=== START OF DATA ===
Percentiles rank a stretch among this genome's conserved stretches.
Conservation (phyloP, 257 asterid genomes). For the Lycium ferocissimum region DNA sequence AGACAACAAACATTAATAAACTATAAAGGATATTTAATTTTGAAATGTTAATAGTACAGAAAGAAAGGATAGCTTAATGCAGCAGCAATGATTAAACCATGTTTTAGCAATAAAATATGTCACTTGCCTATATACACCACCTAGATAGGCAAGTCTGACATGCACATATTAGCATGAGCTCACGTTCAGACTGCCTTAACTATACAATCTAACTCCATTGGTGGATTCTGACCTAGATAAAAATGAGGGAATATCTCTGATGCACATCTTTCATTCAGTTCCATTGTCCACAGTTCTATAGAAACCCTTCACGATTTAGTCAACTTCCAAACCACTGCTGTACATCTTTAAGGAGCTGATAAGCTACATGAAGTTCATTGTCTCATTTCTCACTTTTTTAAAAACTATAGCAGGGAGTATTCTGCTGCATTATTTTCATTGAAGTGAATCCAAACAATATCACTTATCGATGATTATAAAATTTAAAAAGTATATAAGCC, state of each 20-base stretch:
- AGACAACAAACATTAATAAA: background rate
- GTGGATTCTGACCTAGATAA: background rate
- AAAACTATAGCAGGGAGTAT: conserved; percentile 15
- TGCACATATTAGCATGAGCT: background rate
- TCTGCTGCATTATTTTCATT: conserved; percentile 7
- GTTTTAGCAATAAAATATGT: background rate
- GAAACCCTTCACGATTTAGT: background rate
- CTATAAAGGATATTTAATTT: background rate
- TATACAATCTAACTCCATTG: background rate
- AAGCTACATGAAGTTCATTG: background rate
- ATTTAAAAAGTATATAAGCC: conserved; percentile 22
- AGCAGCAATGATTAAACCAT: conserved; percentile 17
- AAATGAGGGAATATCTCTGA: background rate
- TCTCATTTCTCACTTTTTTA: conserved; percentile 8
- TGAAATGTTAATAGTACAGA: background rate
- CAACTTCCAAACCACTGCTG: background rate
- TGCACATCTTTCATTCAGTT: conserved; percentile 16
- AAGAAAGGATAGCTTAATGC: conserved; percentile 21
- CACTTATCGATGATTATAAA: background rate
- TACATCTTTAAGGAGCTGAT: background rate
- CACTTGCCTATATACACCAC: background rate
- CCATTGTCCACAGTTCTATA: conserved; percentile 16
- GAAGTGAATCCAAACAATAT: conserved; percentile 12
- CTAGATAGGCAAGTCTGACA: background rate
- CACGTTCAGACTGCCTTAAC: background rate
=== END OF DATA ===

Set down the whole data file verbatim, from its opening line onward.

Percentiles rank a stretch among this genome's conserved stretches.
Conservation (phyloP, 257 asterid genomes). For the Lycium ferocissimum region DNA sequence AGACAACAAACATTAATAAACTATAAAGGATATTTAATTTTGAAATGTTAATAGTACAGAAAGAAAGGATAGCTTAATGCAGCAGCAATGATTAAACCATGTTTTAGCAATAAAATATGTCACTTGCCTATATACACCACCTAGATAGGCAAGTCTGACATGCACATATTAGCATGAGCTCACGTTCAGACTGCCTTAACTATACAATCTAACTCCATTGGTGGATTCTGACCTAGATAAAAATGAGGGAATATCTCTGATGCACATCTTTCATTCAGTTCCATTGTCCACAGTTCTATAGAAACCCTTCACGATTTAGTCAACTTCCAAACCACTGCTGTACATCTTTAAGGAGCTGATAAGCTACATGAAGTTCATTGTCTCATTTCTCACTTTTTTAAAAACTATAGCAGGGAGTATTCTGCTGCATTATTTTCATTGAAGTGAATCCAAACAATATCACTTATCGATGATTATAAAATTTAAAAAGTATATAAGCC, state of each 20-base stretch:
- AGACAACAAACATTAATAAA: background rate
- GTGGATTCTGACCTAGATAA: background rate
- AAAACTATAGCAGGGAGTAT: conserved; percentile 15
- TGCACATATTAGCATGAGCT: background rate
- TCTGCTGCATTATTTTCATT: conserved; percentile 7
- GTTTTAGCAATAAAATATGT: background rate
- GAAACCCTTCACGATTTAGT: background rate
- CTATAAAGGATATTTAATTT: background rate
- TATACAATCTAACTCCATTG: background rate
- AAGCTACATGAAGTTCATTG: background rate
- ATTTAAAAAGTATATAAGCC: conserved; percentile 22
- AGCAGCAATGATTAAACCAT: conserved; percentile 17
- AAATGAGGGAATATCTCTGA: background rate
- TCTCATTTCTCACTTTTTTA: conserved; percentile 8
- TGAAATGTTAATAGTACAGA: background rate
- CAACTTCCAAACCACTGCTG: background rate
- TGCACATCTTTCATTCAGTT: conserved; percentile 16
- AAGAAAGGATAGCTTAATGC: conserved; percentile 21
- CACTTATCGATGATTATAAA: background rate
- TACATCTTTAAGGAGCTGAT: background rate
- CACTTGCCTATATACACCAC: background rate
- CCATTGTCCACAGTTCTATA: conserved; percentile 16
- GAAGTGAATCCAAACAATAT: conserved; percentile 12
- CTAGATAGGCAAGTCTGACA: background rate
- CACGTTCAGACTGCCTTAAC: background rate